@Dynamic-Productions 6 ай бұрын
Such a cool idea! You chain them to get higher and use the power of the water to spin them (like a series of water wheels)?
@greyw0lv 6 ай бұрын
You could probably chain them, but I'd expect it to be easier to just use a larger Wirtz pump if you need more height.
@HellaLegitFoo 6 ай бұрын
The size isn't infinitely scalable. There's a rather low limit to how large diameter the tubes can be before failure.
@nightbringar7558 6 ай бұрын
The main limitation of trying to chain them together is that you would have to power the rotation after a certain height. The flow coming out of even the first one might not be sufficient to force the next one to rotate. Once you're independently powering the rotation, in practical uses, you could just use a standard pump.
@absolutehuman951 6 ай бұрын
​@@HellaLegitFooas far as I can see the real limit to the number of loops that could help highten the water level is the compression of air... Air bubbles will become squashed and slip. But you can probably mitigate it to some extent by cleverly arranging the ingoing spiral.
@RMDragon3 6 ай бұрын
I don't think chaining them would be very easy, as the higher wheels wouldn't have anything to power them. You could pump extra water to create a current by letting some of it go back down, but that would probably be quite inefficient. And I'd guess that using the force from the exit of one pump to move the next wouldn't work (or at least not better than just using the first pump for the whole way) because of conservation of energy. If you had to chain them, your best option would probably be to put water wheels on the river itself and use gears and axles to move the higher pumps.
@FetchTheCow 6 ай бұрын
I think you need a smaller diameter rising pipe. You can see starting at 12:02 that there isn't enough surface tension to support the weight of the higher slugs of liquid, so they slowly spill downward through the adjacent air gap.
@normoloid 6 ай бұрын
I have sometimes designed an archimedes screw based space-toilet, but this is perfect! With the screw there is always certain kind of backlash or you need to use lots of water to make it functional, but this basically eliminates all the problems instantly! Oil pressing screw-type space-toilet could be interesting too, altough I think that would stink more than this.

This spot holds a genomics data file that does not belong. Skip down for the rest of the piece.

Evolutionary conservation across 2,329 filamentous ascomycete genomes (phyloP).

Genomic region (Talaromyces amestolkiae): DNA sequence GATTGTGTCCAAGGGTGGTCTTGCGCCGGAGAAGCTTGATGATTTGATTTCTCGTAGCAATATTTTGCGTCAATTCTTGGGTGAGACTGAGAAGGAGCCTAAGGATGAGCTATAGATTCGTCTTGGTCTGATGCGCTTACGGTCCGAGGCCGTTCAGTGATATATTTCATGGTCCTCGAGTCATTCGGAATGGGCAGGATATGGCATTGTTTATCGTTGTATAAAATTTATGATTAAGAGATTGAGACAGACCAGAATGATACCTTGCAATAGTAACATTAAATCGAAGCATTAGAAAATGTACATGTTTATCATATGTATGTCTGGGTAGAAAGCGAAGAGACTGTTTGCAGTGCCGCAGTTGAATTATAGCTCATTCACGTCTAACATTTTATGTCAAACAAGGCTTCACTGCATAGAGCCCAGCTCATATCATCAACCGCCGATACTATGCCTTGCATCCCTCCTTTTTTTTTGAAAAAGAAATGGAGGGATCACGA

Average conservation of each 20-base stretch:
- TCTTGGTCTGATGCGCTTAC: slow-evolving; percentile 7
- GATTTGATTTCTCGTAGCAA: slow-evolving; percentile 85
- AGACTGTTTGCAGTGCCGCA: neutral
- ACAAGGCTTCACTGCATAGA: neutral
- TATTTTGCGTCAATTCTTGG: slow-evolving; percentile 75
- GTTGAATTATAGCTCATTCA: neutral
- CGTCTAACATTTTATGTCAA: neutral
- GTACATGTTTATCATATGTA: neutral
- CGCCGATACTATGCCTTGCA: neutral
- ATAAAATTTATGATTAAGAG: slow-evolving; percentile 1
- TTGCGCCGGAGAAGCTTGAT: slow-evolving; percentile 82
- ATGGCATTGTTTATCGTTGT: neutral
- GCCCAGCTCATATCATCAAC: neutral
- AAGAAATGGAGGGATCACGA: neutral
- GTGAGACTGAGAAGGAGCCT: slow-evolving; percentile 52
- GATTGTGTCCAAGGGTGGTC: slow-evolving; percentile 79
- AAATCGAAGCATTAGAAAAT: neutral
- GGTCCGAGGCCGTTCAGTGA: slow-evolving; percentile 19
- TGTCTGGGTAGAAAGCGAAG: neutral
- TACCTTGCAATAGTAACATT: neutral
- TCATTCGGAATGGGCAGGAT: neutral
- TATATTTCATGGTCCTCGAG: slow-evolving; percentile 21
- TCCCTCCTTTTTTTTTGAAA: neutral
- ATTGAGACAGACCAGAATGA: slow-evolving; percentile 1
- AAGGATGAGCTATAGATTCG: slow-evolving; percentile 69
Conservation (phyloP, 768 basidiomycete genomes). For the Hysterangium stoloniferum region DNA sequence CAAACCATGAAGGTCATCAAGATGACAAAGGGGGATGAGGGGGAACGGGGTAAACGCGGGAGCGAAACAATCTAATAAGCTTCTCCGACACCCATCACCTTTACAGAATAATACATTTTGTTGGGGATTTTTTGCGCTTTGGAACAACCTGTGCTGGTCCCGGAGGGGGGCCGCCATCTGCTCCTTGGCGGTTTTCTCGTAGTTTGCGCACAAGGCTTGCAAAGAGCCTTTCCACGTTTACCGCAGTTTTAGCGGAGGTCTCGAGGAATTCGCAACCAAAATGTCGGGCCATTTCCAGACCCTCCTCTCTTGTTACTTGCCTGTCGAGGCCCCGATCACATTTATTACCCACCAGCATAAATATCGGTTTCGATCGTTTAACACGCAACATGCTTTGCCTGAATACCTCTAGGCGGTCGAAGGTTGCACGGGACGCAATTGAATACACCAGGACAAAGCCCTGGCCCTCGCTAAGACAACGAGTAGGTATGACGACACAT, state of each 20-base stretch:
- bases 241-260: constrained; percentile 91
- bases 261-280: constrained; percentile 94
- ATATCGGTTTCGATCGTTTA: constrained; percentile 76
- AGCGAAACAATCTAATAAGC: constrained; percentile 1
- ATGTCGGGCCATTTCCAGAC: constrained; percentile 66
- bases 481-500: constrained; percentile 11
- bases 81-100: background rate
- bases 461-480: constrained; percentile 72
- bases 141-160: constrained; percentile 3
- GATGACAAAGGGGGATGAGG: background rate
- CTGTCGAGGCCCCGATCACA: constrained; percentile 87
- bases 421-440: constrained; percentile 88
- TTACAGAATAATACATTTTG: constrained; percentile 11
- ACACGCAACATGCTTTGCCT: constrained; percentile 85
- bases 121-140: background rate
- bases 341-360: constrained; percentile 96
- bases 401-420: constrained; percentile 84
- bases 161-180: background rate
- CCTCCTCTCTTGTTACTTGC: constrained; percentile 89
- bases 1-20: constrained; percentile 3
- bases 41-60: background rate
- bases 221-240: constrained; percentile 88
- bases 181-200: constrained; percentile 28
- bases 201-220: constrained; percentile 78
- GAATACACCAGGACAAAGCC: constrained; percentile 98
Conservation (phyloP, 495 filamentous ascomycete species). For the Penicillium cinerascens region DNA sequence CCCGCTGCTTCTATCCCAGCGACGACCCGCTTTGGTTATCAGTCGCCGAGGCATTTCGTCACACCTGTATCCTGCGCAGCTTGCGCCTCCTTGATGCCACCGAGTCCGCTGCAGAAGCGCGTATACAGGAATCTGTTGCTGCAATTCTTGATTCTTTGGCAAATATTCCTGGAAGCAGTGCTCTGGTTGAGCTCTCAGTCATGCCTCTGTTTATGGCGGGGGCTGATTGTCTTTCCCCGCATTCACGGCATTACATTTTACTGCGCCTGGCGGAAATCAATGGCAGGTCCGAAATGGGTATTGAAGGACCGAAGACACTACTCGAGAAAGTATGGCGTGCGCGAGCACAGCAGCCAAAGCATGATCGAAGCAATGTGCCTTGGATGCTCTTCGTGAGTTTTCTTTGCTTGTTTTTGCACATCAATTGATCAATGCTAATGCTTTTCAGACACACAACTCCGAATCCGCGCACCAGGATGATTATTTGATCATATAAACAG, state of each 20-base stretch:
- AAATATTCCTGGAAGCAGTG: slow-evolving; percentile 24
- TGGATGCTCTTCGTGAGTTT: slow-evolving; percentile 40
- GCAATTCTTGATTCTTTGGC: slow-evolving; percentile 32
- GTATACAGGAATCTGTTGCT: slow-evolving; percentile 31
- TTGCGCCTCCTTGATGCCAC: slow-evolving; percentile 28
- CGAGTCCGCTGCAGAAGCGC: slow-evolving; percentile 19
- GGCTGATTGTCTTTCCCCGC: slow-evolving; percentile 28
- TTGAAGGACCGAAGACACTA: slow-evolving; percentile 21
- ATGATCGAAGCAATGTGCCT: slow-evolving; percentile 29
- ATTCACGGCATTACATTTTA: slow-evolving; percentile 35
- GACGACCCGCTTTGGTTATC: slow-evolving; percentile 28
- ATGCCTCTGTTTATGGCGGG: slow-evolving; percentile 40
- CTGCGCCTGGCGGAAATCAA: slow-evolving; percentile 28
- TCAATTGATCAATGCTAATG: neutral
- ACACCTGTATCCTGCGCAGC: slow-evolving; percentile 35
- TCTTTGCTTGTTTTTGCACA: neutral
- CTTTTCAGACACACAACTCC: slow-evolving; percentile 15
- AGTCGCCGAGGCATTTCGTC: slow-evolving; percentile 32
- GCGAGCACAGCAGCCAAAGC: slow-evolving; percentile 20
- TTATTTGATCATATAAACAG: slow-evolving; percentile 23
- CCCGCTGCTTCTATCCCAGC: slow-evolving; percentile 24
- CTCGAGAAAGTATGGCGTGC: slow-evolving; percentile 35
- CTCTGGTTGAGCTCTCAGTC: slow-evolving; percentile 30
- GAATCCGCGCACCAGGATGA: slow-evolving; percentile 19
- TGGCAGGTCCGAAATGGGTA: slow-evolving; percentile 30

@WJS774 Ай бұрын
By "space-toilet" are you talking about microgravity? Because these will not work in that environment for reasons that I think should be obvious.
@normoloid Ай бұрын
@@WJS774 Yes, It would work anywhere there is even 1% gravity.
@WJS774 Ай бұрын
@@normoloid There is far, _far_ less than 1% gravity in space.
@Billytomtom18 5 ай бұрын
Hello Steve I truly appreciate your knowledge and videos, we all need to learn how to think outside the box 😉
@joda7697 6 ай бұрын
So basically, the height that you can pump water to is proportional to the diameter of the tube rings times the amount of winds? (assuming they're all at relatively the same diameter, as in not going toward the middle like your first failed pump)
@Pystro 6 ай бұрын
Actually, about twice that product. (Because of the entrapped air that is mentioned at 6:27.) In fact, the actual height equals the diameter (of the windings) times the number of windings divided by the fraction (of the scoop's trajectory) that is below the water level. (Or something like that.) [edit:] This is assuming that the air doesn't bubble up in the vertical pipe. In reality the air will go up past the water in that pipe and the water will flow down past the air, limiting the height. In the worst case the height is indeed just the diameter times the nr of windings.
@fabeboggli4719 6 ай бұрын
We all want to see the limts
@landsgevaer 6 ай бұрын
@@Pystro the air also needs to be pressurized, and then decreases in volume, so it should be a bit worse than that. 😉
@hazza2247 6 ай бұрын
@@landsgevaerokay mr.🤓 i was going to say the same thing
@thezyreick4289 6 ай бұрын
kind of, the stream still needs to be strong enough to turn the wheel. the more windings you have, the more water you have in the wheel, the heavier it weighs, and harder it is to turn. If you notice that guys setup, he has some pretty massive fins on his wheel, and that stream is flowing at a pretty good speed, but his wheel is turning very slow in comparison to the stream
@smity25ca 6 ай бұрын
I remember one of these on my grandpa’s farm, attached to a water wheel 7 or 8 feet in diameter. But it started out as 4” diameter and shrank in diameter, the closer the spiral got to the centre where it was about a 1” output 🧐
@user-is8pq6we9v 6 ай бұрын
@Aj-po9dc 6 ай бұрын